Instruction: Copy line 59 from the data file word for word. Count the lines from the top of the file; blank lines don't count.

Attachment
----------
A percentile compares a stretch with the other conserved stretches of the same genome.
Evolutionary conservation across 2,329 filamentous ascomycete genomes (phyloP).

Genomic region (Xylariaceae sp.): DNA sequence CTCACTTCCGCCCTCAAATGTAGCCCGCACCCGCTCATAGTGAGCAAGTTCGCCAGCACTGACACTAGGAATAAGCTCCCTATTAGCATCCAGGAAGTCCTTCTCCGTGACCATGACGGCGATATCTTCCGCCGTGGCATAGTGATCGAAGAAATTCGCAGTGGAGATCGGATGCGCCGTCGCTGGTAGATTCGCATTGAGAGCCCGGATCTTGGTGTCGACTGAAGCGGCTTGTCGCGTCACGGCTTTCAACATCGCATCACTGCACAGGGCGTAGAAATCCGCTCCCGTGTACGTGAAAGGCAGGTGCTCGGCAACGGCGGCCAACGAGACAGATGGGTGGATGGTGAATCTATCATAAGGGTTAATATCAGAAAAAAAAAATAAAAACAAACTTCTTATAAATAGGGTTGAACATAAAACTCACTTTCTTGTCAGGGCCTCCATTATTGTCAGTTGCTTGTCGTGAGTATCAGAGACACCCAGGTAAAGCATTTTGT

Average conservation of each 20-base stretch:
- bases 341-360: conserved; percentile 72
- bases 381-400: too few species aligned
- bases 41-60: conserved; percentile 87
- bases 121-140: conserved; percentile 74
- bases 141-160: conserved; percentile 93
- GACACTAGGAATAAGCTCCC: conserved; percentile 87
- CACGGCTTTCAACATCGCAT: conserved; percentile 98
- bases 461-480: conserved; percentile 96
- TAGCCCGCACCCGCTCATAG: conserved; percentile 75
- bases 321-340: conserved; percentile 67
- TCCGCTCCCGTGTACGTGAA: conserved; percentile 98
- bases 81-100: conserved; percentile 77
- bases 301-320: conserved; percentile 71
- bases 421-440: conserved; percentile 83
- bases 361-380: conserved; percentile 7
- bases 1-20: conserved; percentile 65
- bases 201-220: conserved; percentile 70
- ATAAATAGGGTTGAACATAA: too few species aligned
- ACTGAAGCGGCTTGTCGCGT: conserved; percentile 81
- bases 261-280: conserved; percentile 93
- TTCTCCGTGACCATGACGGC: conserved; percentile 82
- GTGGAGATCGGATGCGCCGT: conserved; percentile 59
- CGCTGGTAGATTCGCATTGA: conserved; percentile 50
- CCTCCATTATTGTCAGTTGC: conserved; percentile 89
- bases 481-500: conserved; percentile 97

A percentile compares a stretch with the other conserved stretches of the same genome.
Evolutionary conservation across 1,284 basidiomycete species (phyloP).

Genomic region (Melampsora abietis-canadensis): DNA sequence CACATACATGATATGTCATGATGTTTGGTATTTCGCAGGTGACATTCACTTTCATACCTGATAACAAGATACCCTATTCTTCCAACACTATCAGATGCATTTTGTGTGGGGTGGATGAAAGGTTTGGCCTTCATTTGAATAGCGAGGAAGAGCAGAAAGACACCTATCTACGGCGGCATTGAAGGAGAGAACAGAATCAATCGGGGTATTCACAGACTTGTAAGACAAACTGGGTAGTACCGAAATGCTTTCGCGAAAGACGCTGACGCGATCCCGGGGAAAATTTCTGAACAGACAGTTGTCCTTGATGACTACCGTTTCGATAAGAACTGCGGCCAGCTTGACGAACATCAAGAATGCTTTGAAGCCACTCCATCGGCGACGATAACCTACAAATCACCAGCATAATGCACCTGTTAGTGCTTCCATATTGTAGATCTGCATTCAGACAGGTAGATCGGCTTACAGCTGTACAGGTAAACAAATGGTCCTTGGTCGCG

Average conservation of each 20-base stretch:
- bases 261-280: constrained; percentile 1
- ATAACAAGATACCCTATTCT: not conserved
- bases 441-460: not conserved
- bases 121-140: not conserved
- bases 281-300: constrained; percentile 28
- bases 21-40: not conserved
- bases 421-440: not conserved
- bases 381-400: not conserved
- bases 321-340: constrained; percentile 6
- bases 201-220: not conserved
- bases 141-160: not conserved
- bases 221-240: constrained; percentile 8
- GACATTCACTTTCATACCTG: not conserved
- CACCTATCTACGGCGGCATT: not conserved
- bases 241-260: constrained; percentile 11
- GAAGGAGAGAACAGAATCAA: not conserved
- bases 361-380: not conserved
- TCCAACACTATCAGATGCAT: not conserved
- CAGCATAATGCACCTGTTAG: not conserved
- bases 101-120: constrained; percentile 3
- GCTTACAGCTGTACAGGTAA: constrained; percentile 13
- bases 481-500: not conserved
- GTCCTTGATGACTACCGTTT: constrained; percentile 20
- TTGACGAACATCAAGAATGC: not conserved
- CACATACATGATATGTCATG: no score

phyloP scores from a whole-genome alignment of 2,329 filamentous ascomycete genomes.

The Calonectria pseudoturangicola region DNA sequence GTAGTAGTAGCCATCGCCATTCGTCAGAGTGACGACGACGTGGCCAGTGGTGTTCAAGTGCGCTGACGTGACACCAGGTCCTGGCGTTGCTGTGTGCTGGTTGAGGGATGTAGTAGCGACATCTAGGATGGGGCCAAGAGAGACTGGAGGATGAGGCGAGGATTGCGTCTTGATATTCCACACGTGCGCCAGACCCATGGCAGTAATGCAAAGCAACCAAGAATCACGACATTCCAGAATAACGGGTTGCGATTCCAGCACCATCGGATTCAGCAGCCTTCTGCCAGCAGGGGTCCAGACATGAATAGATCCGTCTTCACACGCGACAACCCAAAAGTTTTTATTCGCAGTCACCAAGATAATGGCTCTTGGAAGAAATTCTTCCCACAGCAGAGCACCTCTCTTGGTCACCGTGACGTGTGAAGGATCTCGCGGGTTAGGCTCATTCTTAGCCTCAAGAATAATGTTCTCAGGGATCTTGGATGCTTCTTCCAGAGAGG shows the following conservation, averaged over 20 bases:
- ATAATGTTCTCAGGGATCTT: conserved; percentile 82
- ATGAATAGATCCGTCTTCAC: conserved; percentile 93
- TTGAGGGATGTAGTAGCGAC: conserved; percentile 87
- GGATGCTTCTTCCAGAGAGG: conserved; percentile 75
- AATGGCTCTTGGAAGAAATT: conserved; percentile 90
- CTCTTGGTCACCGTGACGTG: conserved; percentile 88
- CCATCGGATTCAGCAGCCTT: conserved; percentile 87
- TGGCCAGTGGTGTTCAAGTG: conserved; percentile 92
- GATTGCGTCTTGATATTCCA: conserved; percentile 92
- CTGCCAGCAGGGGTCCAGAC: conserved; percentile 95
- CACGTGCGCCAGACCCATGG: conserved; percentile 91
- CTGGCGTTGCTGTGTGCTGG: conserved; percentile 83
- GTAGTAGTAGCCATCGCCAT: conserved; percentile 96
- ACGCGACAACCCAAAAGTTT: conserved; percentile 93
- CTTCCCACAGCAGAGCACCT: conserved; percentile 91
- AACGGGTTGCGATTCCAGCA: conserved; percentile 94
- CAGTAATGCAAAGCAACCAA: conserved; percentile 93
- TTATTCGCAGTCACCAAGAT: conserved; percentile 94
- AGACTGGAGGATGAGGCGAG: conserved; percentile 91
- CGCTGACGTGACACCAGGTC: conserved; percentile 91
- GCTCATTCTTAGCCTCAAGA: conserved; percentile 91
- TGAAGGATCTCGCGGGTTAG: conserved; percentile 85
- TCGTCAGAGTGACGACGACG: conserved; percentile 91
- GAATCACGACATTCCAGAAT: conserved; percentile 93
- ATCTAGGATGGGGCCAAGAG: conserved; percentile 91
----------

phyloP scores from a whole-genome alignment of 2,329 filamentous ascomycete genomes.